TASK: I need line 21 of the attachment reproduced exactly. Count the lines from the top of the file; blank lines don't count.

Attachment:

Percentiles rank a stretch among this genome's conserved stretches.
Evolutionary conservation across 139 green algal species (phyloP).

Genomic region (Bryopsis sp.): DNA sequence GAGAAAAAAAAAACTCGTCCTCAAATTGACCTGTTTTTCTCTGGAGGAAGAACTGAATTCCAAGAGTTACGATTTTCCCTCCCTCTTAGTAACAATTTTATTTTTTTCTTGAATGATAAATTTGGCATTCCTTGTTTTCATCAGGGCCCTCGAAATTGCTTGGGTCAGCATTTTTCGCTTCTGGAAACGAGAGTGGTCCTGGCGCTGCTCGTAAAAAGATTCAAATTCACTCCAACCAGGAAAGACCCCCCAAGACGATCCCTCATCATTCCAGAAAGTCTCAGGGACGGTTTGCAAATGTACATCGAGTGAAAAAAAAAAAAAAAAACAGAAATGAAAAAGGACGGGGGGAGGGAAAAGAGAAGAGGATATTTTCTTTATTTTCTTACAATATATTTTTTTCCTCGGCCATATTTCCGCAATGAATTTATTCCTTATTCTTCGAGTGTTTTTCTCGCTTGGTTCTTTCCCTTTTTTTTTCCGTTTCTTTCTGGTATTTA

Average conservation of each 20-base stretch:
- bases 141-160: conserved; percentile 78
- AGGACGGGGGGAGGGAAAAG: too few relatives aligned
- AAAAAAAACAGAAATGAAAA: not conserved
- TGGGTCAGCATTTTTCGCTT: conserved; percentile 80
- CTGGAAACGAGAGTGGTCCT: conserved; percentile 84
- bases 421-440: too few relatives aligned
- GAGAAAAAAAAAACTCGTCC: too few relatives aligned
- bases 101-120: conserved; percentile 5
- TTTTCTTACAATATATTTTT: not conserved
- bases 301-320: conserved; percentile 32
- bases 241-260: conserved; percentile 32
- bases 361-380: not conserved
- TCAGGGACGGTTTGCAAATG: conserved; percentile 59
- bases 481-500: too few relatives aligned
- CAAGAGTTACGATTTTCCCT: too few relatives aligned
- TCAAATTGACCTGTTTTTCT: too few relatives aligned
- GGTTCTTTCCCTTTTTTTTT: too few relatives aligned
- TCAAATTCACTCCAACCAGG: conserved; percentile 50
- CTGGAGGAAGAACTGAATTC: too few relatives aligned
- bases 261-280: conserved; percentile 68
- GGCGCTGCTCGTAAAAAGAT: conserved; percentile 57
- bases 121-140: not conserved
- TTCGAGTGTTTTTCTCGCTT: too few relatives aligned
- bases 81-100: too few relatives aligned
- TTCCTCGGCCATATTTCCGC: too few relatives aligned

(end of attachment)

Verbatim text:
- GGTTCTTTCCCTTTTTTTTT: too few relatives aligned